Tuesday, October 15, 2019

The California Fur Ban

So California has become the first state to ban fur. This sounds draconian. What does that actually mean? It is true that on Friday the state’s governor, Gavin Newsom, signed AB44 into law, which bans sales of new clothing and accessories (handbags, shoes, pompoms, key chains, you know) made of fur. But that does not mean that California is saying sayonara to all fur.

For the purpose of the law, fur is defined as “animal skin or part thereof with hair, fleece or fur fibers attached thereto.” For the purposes of shoppers, that means mink, sable, chinchilla, lynx, fox, rabbit, beaver, coyote and other luxury furs. Exceptions have been made for cowhide, deerskin, sheepskin and goatskin. Which means that shearling is totally fine. Exceptions have also been made for religious observances (shtreimels, the fur hats often worn by Hasidic Jews, can continue to be sold) and other traditional or cultural purposes.

Fur that is already in circulation can remain in circulation. So your grandmother’s astrakhan stole is safe. So is any aviator jacket. But how will anyone know if the fur you are wearing is old or new? The law is really about the selling of fur, not the wearing of fur. After all, it is perfectly legal for any California resident to travel to, say, Las Vegas, buy a big fur coat and show it off back home. Some fur partisans are nonetheless concerned that because it is hard to tell what is new fur and what is old fur, they will be ostracized or otherwise seen as having done something illegal if they appear in public in a fur garment. That is a legitimate worry.

What happens if a retailer cheats?

If retailers break the law, they risk incurring civil penalties, including a fine of up to $500 for a first offense and $1,000 for multiple offenses.

I’ve been hearing about various fur bans for a while. This isn’t the first one, is it?

California is the first state to ban fur, but it is following the lead of a number of its own municipalities, including Los Angeles, San Francisco and Berkeley. A variety of countries have banned fur farming, including Serbia, Luxembourg, Belgium, Norway, Germany and the Czech Republic. And similar bills banning fur sales have been introduced in New York City and Hawaii, though they have yet to become law.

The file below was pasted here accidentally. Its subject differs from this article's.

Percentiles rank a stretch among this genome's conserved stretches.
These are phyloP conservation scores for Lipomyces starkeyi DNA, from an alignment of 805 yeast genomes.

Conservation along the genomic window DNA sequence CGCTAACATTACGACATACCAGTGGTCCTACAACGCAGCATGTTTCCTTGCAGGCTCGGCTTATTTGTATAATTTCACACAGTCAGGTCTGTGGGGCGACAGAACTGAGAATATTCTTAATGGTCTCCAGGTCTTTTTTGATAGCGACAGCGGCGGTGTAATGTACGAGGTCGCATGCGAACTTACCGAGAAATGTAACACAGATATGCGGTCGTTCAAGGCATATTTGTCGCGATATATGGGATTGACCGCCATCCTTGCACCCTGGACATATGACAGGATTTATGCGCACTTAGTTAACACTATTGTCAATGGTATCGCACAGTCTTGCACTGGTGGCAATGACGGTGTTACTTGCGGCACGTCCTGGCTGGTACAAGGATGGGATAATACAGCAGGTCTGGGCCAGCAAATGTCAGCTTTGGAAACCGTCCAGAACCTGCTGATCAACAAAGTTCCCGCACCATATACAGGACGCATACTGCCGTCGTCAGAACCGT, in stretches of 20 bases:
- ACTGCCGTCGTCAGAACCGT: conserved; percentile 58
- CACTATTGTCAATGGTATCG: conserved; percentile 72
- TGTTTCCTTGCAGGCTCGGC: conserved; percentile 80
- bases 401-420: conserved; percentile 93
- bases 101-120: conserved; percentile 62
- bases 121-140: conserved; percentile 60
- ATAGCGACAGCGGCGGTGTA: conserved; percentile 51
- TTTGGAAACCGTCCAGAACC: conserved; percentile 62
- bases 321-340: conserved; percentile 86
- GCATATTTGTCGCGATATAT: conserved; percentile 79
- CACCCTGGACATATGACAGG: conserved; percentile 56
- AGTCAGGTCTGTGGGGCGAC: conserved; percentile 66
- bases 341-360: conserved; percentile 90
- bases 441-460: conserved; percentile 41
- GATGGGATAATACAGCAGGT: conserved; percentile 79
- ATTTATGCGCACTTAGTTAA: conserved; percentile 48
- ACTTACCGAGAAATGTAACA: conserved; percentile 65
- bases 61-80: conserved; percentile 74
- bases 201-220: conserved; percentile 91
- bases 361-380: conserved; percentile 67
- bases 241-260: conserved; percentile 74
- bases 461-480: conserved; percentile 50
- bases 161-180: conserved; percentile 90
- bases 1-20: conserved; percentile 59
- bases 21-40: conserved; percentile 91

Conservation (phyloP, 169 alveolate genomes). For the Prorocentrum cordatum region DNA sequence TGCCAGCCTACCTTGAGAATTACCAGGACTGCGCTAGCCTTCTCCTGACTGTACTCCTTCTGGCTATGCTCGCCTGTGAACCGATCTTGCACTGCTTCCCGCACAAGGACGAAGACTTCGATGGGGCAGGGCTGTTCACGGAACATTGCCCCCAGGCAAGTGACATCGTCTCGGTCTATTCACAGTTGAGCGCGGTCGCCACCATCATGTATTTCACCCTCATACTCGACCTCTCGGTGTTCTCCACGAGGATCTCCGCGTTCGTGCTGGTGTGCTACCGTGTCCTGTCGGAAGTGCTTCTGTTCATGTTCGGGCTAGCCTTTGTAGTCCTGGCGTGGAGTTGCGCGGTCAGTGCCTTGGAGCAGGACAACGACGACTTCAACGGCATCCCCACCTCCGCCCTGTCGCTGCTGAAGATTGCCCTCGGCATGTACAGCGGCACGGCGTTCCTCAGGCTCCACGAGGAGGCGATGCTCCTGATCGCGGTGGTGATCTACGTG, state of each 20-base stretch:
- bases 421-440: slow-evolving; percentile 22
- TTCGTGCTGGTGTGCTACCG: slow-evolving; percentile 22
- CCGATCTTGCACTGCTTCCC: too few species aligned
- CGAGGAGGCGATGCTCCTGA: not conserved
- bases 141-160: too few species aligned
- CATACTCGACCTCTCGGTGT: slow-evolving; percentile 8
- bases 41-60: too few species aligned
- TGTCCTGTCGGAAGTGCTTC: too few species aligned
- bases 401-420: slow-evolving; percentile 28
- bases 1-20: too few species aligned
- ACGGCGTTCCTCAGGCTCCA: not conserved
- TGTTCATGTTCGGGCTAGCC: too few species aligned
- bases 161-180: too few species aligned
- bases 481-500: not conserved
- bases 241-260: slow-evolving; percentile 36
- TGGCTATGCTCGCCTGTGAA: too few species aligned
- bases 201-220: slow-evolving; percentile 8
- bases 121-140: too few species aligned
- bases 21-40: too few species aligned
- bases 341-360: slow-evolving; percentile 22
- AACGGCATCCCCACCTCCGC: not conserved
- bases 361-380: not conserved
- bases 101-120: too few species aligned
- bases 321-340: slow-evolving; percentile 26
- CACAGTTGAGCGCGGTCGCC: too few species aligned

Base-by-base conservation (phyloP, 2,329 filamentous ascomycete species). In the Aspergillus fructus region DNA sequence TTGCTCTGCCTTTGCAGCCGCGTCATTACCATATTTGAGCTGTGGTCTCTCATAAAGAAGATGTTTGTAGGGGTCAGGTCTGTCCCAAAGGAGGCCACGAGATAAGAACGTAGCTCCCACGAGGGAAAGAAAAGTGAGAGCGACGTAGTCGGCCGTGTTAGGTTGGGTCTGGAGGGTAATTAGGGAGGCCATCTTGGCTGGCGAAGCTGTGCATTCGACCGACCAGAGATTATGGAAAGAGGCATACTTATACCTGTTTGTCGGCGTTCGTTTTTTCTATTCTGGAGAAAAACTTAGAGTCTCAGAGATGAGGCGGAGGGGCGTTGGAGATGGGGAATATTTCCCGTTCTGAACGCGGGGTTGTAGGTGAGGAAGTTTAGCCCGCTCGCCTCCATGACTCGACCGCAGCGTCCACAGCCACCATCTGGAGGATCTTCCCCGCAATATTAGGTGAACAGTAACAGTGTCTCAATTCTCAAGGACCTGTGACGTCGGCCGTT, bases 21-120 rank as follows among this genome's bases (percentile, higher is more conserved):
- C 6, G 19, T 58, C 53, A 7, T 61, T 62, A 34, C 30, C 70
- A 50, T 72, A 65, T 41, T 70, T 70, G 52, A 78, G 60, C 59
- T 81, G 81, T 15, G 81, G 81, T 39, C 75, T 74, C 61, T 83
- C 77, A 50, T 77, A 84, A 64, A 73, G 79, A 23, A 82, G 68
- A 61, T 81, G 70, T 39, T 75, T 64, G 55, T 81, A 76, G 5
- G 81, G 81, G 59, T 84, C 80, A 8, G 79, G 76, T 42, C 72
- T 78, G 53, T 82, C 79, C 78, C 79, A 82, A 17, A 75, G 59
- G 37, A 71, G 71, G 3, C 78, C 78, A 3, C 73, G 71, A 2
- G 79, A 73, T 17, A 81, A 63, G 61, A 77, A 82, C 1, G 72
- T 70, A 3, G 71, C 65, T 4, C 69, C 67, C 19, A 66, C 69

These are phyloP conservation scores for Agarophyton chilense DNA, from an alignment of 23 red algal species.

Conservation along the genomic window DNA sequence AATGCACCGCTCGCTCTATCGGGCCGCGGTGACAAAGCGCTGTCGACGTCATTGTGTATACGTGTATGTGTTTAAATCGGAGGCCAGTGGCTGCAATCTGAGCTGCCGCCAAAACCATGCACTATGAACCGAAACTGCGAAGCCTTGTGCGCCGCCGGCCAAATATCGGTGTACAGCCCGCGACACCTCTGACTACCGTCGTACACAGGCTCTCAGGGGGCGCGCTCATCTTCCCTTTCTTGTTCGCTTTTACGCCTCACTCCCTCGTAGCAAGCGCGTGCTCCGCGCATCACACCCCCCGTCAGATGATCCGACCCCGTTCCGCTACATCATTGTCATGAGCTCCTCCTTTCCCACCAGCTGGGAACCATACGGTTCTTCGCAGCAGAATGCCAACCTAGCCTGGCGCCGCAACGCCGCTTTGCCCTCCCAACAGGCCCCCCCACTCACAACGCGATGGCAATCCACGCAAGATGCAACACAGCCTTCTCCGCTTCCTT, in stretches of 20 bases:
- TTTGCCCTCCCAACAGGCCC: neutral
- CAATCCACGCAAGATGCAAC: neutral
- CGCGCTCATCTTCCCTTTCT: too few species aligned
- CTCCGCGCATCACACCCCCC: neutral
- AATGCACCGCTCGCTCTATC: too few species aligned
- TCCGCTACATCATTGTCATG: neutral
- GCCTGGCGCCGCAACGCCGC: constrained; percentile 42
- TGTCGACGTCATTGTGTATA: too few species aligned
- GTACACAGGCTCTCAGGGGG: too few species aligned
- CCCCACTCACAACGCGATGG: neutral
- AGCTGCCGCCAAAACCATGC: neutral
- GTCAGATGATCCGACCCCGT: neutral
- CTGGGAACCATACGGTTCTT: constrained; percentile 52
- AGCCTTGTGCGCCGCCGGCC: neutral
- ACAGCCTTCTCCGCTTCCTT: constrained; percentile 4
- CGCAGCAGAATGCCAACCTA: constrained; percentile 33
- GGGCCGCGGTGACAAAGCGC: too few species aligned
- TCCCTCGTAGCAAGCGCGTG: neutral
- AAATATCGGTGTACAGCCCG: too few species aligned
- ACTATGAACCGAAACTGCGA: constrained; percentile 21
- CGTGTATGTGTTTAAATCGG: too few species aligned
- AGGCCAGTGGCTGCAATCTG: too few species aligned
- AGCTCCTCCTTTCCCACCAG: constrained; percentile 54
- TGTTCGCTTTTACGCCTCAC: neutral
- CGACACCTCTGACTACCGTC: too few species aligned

Could New York City be next?

Not really. Over the last year numerous brands have jumped on the no-fur bandwagon, including Stella McCartney, Gucci, Versace, Coach, Chanel, Prada, Burberry, Michael Kors, Giorgio Armani and Tom Ford. H&M, which is not exactly a haven of mink coats, has said it will no longer use mohair. One of the few holdouts is Fendi, which began life as a fur house, still has five outlets in California that sell fur and even has “haute fourrure” fashion shows once a year during couture. (Fendi did not respond to requests for comment on the ban.)

Still, all of this just-say-no-to-fur is not quite the sacrifice it sounds, since for many brands fur makes up a very small percentage of sales (at Coach, for example, fur accounted for less than 1 percent of its business). In California, it was an especially tiny percentage. This is true for department stores, too. Saks does not even have a dedicated fur salon in its California stores. On the other hand, fur is still popular in Miami. Cameron Silver of the vintage store Decades said in an email that while there was “a waning interest” in fur in California, “preloved fur pieces” tend to be the first to sell at trunk shows across the country.

Why is all this happening now?

The anti-fur movement has been growing for a while, but between the general conversation about the climate crisis, a raft of books like “Eating Animals,” by Jonathan Safran Foer, and the sense that fur feels very last century, and contrary to millennial value systems, consumer sentiment has begun to swing against it. And whither consumers, so, too, those that sell to them.

It makes sense, so what are the arguments against it?

They range from fur being a meaningful part of national industry, generating $1.5 billion at retail in the United States, according to the Fur Information Council of America, and accounting for more than 32,000 full-time jobs - to the fact that many of the fake alternatives are made from petroleum and other plastic-based synthetics and are generally regarded as entirely disposable, which means they end up in landfill, which means fake fur is probably worse for the environment than real fur, which is almost never thrown away.

In addition a number of communities, including African-Americans and Hasidic Jews, see fur as an important part of their cultural heritage, one on which lawmakers should not be permitted to impose their own voter-pandering morality.

What happens next?

Retailers are gaming out all sorts of possible scenarios. PETA is currently lobbying, with some success (see: ASOS) to ban the use of cashmere, silk, down and feathers. As a result, there have been a lot of doomsday scenarios floated about the slippery slope we are poised to tumble down.

Keith Kaplan, of the Fur Information Council of America (F.I.C.), issued the following statement after the California news broke: “This issue is about much more than animal welfare in the fur industry. It is about the end of animal use of any kind. Fur today, leather tomorrow, your wool blankets and silk sheets and meat after that.”

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